Poorly managed emails not only make it harder for you to find the information you need, they also risk the University being in breach of the Data Protection Act or losing important business information. It's absolutely vital to make sure you save your emails in the right place and delete them when no longer needed.
This page is filled with top tips and guidance. It's here to help you manage your emails in a way that is simple for you, increasing efficiency by getting rid of unnecessary emails, making sure business information is accessible by the right people, and keeping you and the University compliant with Data Protection legislation. It isn't here to make you clear your entire mailbox or delete emails that you still find useful.
Or try our Quick guide to managing your emails – this handy poster-style guidance provides useful tips on how to manage your emails, from first writing an email through to saving or deleting it. (It's also available in 3 different sizes, if you want to print it and pin it up in your office: A3, A4 double-sided, A4 one-sided.)
We send and receive so many emails in a day. It's easy to forget how many you have when they fall off your screen and out of sight. But every email is a University record, and your emails are your responsibility (see the Records Management Policy). It's important because:
Email is an ever-growing problem. If we don't take control, the amount of email that we hold will only expand, most of it useless or with outdated personal information. If that happens, the University will need to take more extreme action, like automatically deleting all emails older than a certain age. So it's really worth taking action now.
Try out these tips to clean up your mailbox and manage your emails effectively:
Don't forget that you'll only see emails up to a year old in Outlook, unless you click the 'Click here to view more on Microsoft Exchange' link at the bottom of each folder. You can also go to outlook.office.com to view all your emails in a web browser instead. (If you have trouble with this, try IT Support's guidance to fix it.)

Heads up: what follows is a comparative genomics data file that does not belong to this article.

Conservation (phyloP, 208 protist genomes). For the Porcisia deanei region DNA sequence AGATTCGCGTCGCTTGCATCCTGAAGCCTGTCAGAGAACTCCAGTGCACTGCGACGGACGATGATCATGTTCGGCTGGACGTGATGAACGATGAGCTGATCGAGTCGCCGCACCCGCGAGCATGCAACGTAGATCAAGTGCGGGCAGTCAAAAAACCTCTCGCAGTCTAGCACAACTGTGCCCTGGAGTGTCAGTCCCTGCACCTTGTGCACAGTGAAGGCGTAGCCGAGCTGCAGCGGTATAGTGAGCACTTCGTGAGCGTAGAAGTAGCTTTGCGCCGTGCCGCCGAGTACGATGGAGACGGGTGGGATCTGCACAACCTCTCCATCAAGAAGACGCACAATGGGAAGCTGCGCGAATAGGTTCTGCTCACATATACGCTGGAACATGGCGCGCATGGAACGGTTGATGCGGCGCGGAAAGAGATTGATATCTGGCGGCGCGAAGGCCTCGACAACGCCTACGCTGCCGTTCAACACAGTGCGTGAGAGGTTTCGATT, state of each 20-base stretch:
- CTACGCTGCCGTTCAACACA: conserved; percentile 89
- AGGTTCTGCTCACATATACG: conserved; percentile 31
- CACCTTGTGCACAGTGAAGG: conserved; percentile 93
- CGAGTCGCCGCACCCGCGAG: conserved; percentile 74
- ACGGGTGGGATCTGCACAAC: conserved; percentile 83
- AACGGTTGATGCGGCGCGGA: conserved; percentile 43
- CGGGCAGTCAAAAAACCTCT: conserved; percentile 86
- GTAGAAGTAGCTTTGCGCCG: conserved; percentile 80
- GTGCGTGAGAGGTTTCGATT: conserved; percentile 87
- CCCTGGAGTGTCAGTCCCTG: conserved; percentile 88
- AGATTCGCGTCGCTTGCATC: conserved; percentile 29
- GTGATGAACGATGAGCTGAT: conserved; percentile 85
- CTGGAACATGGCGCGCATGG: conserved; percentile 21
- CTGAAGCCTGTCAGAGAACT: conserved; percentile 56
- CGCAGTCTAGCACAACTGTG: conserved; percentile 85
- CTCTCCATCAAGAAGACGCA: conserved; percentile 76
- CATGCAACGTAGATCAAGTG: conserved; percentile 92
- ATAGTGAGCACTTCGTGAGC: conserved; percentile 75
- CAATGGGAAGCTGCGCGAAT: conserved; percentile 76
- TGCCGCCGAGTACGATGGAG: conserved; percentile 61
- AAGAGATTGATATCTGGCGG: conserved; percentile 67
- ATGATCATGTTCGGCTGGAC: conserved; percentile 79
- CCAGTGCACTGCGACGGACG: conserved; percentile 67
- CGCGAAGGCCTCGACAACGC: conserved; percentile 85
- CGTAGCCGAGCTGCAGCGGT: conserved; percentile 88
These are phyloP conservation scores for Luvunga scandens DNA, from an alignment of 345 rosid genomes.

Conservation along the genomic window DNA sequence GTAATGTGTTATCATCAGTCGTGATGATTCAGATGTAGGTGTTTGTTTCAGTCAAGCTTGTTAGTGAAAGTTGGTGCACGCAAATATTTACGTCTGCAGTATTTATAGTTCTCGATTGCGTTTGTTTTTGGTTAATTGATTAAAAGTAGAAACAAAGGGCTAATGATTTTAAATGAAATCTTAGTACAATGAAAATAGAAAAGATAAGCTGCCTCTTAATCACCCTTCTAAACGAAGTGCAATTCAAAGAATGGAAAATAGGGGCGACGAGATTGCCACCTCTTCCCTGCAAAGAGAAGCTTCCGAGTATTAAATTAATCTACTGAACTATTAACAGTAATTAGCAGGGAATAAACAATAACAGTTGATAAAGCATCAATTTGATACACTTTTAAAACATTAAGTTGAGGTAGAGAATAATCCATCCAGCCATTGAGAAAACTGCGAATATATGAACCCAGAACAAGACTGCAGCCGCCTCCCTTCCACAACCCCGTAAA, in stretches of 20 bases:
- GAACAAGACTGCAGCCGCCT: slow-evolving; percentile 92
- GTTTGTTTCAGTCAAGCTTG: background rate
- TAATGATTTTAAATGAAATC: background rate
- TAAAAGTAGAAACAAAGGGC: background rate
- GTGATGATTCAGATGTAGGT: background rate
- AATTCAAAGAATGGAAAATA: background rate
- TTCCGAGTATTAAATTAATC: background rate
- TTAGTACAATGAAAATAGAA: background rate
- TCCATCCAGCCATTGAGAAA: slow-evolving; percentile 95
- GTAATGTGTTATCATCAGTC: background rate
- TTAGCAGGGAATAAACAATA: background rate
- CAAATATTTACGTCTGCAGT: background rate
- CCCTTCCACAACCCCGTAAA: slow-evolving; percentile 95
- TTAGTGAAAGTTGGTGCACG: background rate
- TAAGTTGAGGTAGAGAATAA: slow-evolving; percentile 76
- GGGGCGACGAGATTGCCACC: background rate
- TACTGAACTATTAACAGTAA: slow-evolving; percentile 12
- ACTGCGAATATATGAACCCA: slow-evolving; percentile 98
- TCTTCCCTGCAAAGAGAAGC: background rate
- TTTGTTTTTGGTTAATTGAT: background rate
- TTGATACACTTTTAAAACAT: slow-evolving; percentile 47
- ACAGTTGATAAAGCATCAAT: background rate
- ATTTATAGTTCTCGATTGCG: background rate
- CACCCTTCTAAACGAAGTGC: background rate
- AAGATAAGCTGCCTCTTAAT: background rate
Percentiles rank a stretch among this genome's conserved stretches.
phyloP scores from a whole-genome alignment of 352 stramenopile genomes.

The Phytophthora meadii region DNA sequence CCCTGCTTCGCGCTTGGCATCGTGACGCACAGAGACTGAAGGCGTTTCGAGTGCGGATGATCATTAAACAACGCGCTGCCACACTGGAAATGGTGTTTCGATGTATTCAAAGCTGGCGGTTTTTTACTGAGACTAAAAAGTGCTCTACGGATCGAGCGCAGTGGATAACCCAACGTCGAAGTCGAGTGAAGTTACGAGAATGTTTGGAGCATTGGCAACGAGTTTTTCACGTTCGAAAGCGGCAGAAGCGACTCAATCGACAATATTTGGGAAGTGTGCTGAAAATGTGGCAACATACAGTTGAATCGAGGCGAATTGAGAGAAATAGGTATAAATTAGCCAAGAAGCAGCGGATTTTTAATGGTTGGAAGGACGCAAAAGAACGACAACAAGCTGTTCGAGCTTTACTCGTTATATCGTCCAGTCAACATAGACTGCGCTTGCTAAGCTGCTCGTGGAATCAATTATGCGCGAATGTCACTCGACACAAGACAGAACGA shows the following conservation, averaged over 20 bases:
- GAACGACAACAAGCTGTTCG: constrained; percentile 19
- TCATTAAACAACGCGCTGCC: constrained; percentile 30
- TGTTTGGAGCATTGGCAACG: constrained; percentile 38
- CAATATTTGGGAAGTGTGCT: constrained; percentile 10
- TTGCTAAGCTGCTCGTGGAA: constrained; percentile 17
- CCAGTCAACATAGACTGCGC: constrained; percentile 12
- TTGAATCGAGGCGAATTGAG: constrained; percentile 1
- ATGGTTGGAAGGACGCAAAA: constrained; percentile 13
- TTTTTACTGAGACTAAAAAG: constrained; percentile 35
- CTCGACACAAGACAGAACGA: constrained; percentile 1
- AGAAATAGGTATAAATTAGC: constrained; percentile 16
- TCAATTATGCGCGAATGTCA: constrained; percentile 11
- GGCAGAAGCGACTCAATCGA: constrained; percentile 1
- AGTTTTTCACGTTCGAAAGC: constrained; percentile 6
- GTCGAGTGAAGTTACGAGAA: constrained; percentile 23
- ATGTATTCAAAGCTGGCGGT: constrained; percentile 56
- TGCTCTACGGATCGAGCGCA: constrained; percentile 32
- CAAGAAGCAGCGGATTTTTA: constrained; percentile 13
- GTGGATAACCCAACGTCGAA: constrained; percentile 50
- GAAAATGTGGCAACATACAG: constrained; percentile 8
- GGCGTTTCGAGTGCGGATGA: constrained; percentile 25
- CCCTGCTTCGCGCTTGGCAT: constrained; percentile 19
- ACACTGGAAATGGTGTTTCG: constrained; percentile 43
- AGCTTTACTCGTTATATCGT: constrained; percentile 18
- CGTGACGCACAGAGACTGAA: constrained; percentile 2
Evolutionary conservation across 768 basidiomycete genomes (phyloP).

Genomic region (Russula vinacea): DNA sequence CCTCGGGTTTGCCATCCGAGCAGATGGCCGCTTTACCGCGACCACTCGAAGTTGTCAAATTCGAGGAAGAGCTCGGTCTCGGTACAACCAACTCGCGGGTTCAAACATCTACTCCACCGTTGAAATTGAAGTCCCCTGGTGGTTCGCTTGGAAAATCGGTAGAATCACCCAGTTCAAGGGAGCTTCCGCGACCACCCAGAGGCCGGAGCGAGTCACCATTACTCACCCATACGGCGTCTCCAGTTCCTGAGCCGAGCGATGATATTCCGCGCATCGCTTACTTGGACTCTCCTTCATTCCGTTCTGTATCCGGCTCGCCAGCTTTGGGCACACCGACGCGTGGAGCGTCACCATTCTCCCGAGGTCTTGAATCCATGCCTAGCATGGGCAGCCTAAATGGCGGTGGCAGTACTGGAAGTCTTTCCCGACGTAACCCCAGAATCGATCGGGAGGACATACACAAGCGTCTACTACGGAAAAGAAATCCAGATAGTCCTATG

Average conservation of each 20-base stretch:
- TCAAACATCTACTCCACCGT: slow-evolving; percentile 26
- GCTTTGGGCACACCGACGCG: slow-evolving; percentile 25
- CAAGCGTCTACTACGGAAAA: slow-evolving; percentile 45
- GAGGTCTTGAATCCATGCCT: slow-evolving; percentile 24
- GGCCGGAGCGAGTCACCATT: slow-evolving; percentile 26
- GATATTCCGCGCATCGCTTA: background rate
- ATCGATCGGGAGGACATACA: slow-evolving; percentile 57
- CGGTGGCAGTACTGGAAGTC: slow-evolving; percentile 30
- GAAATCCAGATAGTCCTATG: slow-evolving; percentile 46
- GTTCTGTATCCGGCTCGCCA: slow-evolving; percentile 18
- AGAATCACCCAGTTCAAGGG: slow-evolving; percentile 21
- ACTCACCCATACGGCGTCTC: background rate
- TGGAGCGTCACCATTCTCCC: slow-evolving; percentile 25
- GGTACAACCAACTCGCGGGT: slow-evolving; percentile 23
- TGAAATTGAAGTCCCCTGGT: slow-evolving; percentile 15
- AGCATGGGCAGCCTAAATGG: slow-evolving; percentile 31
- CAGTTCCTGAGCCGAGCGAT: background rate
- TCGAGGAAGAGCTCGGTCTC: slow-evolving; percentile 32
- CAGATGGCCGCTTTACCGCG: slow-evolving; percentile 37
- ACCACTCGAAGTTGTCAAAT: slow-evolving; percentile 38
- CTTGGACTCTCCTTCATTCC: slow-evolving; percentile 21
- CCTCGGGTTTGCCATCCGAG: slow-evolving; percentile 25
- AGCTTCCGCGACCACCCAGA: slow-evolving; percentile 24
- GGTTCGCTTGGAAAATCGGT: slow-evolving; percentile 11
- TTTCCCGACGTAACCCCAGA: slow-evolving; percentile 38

*Note: If you have already received a Subject Access Request, you must not delete any emails until it is complete.*
Do you have any concerns or questions about these tips? Do you have an unanswered query about something in your own mailbox? Do you want more specialised advice about managing your emails? Get in touch with Records Management by emailing firstname.lastname@example.org (or leave a voicemail at 2963); we're here to help.
It's important to send good emails, as well as managing the ones you receive. Only emailing when necessary, writing clear emails, using attachments properly, and treating personal data with care will all help to manage your emails by reducing the amount and improving the quality.
Records Management, Data Protection and Information Security have produced full-text guidance outlining your email responsibilities and how you can meet them: Guidance on managing emails. (Don't forget the poster-style version of this guidance: Quick guide to managing your emails.)
There is also some email-related training available:
There may be local guidance for your own department, so take a look in your internal shared spaces or contact your Records Management Champions.
For any advice or assistance, contact Records Management at email@example.com or leave a voicemail on 2963.